Businesses that rely on migrants from EU countries are facing a “worrisome” time, experts have said, after official figures revealed net migration to the UK from the EU had fallen to its lowest level since 2003.
The net migration figure of 48,000 for the year ending June 2019 meant the number of people entering the country from the EU was around a fifth of the peak in 2015 and early 2016, demonstrating the effect the Brexit referendum and subsequent uncertainty – as well as economic factors – has had on availability of migrant labour.
Office for National Statistics (ONS) data also found non-EU net migration had gradually increased since 2013 and at 229,000, was now more than 4.5 times greater than EU migration.
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Overall levels of net migration remained broadly stable, but the radical rebalancing away from EU countries – particularly those such as Romania and Bulgaria, which have accounted for large and strategically critical parts of the UK labour market in recent years – represented a significant shift in the nature of labour available to UK businesses.
The ONS data found the number of EU citizens coming to the UK for work had fallen to 90,000: the lowest level since 2012 and down from 190,000 in 2016. But Madeleine Sumption, director of the Migration Observatory at the University of Oxford, said Brexit and the broader political situation were only partly to blame.
“The reasons will include things like the lower value of the pound making the UK less attractive, improving economic prospects in EU countries of origin, and potentially the political uncertainty of the prolonged Brexit process,” said Sumption.
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“It’s easy to imagine migration policies are the only things that affect migration, but in reality, policies act more like a filter than a tap. The state of the economy, demand for workers by UK employers and conditions in the countries of origin can have a big impact on migration, in some cases even more than changes in policy.”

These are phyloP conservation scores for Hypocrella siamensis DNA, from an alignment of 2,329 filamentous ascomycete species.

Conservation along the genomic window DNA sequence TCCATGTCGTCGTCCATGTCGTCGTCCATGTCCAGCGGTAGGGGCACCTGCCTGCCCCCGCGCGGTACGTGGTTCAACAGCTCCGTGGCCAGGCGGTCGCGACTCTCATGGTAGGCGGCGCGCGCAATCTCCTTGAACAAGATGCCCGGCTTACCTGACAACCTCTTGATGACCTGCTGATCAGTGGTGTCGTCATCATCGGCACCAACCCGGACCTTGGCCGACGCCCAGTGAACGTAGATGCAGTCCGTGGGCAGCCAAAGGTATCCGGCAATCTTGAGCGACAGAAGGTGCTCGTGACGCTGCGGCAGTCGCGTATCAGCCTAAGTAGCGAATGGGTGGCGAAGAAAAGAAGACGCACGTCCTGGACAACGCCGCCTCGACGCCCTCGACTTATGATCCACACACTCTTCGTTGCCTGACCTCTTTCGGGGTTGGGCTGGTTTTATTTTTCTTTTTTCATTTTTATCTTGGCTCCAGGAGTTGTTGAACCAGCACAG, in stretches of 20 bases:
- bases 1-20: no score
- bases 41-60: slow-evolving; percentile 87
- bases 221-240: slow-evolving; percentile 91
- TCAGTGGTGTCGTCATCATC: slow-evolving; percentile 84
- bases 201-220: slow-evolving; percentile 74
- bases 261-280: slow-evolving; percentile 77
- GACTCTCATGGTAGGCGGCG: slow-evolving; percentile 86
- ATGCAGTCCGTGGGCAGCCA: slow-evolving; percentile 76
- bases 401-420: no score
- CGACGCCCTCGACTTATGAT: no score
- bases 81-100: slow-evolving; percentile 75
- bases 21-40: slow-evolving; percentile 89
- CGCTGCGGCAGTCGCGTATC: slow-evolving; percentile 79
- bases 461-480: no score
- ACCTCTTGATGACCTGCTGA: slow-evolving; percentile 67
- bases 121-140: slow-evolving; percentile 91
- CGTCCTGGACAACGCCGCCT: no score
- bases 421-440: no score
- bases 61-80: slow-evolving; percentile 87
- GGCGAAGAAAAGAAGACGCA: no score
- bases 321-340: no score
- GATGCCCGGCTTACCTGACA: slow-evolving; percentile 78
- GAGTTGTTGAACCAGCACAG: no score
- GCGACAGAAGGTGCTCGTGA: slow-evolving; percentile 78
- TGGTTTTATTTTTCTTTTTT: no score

And Gerwyn Davies, senior labour market advisor at the CIPD, said that “the evidence suggests there are a combination of factors behind the fall in EU immigration for work-related reasons, including the strong labour market performance of several EU countries and the fall in the value of the pound in recent years.
“However, it may surprise some that employers actively recruiting from overseas are reporting few problems with attracting EU workers to the UK,” added Davies. “This will undoubtedly change if migration restrictions are introduced in just over a year.”
The nature of the post-Brexit migration system has been one of the factors affecting sentiment among migrants and businesses, and has been compounded by delays to a Brexit agreement, and the forthcoming general election. The Conservative Party has committed to ending free movement and introducing an 'Australian style' points-based system, while the Labour Party has said it will consider free movement as part of negotiations on the UK-EU relationship.
While the uncertainty continues, Jonathan Beech, managing director of Migrate UK, said there was little surprise employers were having difficulties attracting and retaining staff. “It’s looking quite worrisome for employers – they will have to be drumming up pretty good incentives to get EU migrants on board, as well as trying to plan for new immigration rules,” he said.
Sophie Wingfield, head of policy and public affairs at the Recruitment & Employment Confederation (REC), said the UK is becoming “a less attractive destination for workers from overseas.
“Employers and recruiters need to be able to attract migrant workers to fill these vital roles. It is essential that we build a post-Brexit immigration system that is evidence-based and works for business, workers and the economy
“An immigration system that only allows for the ‘best and brightest’ or excludes flexible workers would seriously affect employers’ ability to hire the staff they need,” she said.